Number of tariffs is confusing but if you consider how many different types and combinations of deals there are out there – 12/24 month contract, fixed, standing charge no standing charge etc etc – its hardly surprising that every time the gas etc prices change on the open market that a new tariff appears.

I would also like to see minimum service standards introduced. I have raised this issue on another thread but I am still awaiting my first electricty bill from my new supplier nearly 12 months after I switched because their computer cant cope with calculating day/night rate meters. They should not have been allowed to offer a service to customers without this – nor for that matter should Switch with Which or any other comparison site have been permitted to list them.

Also it is worth remembering that most comparison sites operate on an internet basis so if you dont have the internet how can you compare prices. If any of the comparison sites offer a phone service they dont promote it well

It has become as confusing as mobile phone tariffs and I am afraid I believe its deliberate, the more unsure the customer is, the less likely they are to find the cheapest – usually opting for a more profitable contract for the supplier.

‘The Great Energy Tariff Lottery.’ The Government of the day privatised the industry which now acts as a monopolistic cartel. They set up the Quango to regulate it but Ofgem appear woefully incapable of doing anything to help the consumer, indeed they seem to be on the side of the industry. Government should scrap the quango and introduce legislation to force the suppliers to simplyfy tariffs and be open and above board. Perhaps this is a campaign that ‘Which’ should embark upon.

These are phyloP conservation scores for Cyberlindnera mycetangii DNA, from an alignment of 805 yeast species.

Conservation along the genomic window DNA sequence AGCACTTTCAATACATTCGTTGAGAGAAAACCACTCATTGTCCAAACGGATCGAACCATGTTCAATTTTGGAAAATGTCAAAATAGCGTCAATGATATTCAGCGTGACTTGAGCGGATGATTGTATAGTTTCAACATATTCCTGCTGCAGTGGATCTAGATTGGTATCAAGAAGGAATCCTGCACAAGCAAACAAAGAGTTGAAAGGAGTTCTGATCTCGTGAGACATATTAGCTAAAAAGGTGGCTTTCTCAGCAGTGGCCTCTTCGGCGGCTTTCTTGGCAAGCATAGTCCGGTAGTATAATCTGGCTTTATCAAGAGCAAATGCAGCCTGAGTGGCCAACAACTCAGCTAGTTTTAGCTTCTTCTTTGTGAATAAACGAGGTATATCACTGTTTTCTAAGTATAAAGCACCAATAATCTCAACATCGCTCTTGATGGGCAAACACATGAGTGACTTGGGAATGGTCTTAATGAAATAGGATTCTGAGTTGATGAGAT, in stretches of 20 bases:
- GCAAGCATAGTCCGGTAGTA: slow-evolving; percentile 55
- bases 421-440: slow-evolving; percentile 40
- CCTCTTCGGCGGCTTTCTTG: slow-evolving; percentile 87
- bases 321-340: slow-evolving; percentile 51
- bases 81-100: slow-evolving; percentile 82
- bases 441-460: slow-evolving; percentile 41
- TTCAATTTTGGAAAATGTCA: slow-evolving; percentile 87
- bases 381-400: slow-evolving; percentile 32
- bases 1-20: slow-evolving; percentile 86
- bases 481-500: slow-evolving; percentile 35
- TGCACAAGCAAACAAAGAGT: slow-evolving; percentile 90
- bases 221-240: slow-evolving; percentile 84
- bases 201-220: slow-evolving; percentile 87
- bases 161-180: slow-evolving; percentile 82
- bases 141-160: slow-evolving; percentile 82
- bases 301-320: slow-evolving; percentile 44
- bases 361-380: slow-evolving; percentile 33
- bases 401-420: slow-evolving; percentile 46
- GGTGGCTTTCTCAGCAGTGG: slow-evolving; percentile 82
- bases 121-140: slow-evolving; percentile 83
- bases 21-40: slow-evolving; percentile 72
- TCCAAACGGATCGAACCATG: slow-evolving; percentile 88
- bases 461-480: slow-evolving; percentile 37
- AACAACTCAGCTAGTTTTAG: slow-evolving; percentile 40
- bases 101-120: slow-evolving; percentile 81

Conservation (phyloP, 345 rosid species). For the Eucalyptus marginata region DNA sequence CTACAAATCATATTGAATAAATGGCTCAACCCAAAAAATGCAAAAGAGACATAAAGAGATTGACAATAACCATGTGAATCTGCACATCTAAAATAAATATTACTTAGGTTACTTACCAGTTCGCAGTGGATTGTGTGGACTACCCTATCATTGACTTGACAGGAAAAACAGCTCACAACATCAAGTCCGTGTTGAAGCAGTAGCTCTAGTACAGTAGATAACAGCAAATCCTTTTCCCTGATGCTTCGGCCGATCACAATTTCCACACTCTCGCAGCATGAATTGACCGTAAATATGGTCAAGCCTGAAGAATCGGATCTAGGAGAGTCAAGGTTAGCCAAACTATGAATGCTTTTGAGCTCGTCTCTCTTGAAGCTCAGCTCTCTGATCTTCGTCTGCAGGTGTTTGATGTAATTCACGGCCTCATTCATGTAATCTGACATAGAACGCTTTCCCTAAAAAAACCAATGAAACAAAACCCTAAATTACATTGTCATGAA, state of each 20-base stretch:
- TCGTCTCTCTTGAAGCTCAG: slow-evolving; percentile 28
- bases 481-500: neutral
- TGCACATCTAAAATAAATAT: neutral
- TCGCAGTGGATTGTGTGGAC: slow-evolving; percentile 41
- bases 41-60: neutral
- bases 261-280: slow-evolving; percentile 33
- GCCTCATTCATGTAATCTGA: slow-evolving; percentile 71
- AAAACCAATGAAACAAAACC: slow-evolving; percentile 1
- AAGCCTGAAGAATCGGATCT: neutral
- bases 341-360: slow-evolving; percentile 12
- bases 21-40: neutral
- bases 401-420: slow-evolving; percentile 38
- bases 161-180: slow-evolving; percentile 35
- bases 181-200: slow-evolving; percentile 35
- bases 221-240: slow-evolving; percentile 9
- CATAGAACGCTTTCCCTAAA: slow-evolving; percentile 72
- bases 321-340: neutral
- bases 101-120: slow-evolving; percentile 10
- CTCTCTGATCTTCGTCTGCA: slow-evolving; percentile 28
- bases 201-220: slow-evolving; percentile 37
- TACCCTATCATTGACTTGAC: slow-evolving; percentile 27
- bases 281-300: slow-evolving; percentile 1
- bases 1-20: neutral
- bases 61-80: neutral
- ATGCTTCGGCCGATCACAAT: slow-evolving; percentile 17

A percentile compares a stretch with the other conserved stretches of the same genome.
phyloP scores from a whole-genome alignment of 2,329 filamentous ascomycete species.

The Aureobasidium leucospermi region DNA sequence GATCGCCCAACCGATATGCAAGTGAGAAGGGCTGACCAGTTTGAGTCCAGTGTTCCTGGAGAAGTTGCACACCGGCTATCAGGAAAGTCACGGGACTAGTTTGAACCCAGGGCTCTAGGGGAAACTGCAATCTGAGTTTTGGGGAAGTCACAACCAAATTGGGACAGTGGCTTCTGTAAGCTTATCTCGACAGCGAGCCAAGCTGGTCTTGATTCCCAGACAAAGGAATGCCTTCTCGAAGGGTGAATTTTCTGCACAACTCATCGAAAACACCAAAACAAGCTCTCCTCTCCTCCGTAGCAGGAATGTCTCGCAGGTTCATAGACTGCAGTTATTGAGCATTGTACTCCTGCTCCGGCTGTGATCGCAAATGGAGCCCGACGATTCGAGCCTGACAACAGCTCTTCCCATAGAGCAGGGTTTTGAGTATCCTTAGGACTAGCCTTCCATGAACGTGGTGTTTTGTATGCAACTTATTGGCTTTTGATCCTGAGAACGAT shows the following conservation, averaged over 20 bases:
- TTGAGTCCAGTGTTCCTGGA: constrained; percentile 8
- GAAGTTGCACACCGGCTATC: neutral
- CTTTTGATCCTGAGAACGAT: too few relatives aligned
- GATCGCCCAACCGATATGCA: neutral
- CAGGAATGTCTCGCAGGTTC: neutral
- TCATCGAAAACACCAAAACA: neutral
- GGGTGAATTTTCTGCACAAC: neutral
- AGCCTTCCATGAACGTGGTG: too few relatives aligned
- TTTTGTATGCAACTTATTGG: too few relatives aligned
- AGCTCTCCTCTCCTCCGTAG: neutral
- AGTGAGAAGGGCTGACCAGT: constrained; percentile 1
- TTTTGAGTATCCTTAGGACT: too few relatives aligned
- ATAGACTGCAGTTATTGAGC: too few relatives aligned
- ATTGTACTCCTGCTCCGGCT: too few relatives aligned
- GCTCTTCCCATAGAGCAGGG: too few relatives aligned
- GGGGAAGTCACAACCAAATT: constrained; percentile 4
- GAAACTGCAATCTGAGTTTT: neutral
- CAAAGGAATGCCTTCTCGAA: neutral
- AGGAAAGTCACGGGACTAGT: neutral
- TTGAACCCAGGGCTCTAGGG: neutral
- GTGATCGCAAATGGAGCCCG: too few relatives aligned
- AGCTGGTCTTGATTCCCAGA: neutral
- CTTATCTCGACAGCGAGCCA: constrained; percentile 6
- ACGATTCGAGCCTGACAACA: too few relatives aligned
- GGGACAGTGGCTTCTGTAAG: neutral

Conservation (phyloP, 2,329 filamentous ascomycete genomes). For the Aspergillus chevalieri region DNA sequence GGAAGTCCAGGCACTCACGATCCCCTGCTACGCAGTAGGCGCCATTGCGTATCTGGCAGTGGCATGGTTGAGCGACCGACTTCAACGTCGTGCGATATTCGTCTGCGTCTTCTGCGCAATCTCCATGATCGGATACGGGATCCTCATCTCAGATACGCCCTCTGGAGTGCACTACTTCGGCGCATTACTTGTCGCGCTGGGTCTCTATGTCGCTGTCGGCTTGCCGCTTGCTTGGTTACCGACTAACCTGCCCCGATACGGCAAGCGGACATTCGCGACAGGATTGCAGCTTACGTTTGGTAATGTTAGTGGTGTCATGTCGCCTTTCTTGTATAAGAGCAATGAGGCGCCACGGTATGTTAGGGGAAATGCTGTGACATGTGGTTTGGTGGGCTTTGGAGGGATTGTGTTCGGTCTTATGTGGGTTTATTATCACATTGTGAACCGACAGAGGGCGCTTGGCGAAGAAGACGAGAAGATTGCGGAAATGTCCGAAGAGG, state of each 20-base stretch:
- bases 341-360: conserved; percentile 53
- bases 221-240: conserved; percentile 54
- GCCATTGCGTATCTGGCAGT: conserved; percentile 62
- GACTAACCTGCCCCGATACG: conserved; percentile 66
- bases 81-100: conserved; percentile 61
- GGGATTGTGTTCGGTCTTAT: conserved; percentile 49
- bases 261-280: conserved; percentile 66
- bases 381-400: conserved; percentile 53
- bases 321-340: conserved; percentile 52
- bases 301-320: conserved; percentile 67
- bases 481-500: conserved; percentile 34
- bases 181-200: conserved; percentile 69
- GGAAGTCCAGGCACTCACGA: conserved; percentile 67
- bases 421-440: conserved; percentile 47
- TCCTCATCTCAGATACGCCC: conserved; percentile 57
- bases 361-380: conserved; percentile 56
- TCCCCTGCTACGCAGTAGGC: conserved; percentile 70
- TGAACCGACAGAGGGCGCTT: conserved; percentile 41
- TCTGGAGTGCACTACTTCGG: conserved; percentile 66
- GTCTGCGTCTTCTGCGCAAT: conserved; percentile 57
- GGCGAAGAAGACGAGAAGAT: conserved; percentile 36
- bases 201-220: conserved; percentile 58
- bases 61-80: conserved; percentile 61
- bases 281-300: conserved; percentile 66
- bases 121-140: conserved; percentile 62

Predatory traders, remote from their customers, fail to publish proper simple price lists. Price comparison sites may be misnamed, if they also do not publish prices, but merely make claims for percentage differences.
Price changes are contracted in, and yet customer opt out choice of supplier is trapped in. The ability to move suppliers, is tricked into a short time window, rejected if you move too early, and rejected if you move too late, and their penalty for you being “late”, can be another steep price rise.
The effective industry watch dog, was closed down, while the present watch dog will not get involved.
Perhaps it is my fault, but should I really need a Phd in marketing and legal small print to avoid paying double price for the simplest commodities in the market.

Has any M P sent a reply to any of the e mails sent as a result of your campaign to simplify energy bills and tariffs?
If any reply has been recieved it would be interesting to know who and what they said.

Hi, b.martin – I got a very prompt response from my MP! Lyn Brown (Labour, Newham). She said that she appreciated my concerns on tariffs, and believes that energy tariffs should not contain any hidden costs that are misleading to the consumer.

She also added that she’d written to Chris Huhne, Secretary of State for Energy and Climate Change, to raise the issue with him.

Hope this encourages you! I think it’s always worth writing to your MP on issues you really care about. All good MPs will listen when enough people raise something, or when the issue is a crucial one, and it gives you an extra chance to make your voice heard.

Would love to hear other people’s experiences and whether they’ve heard back!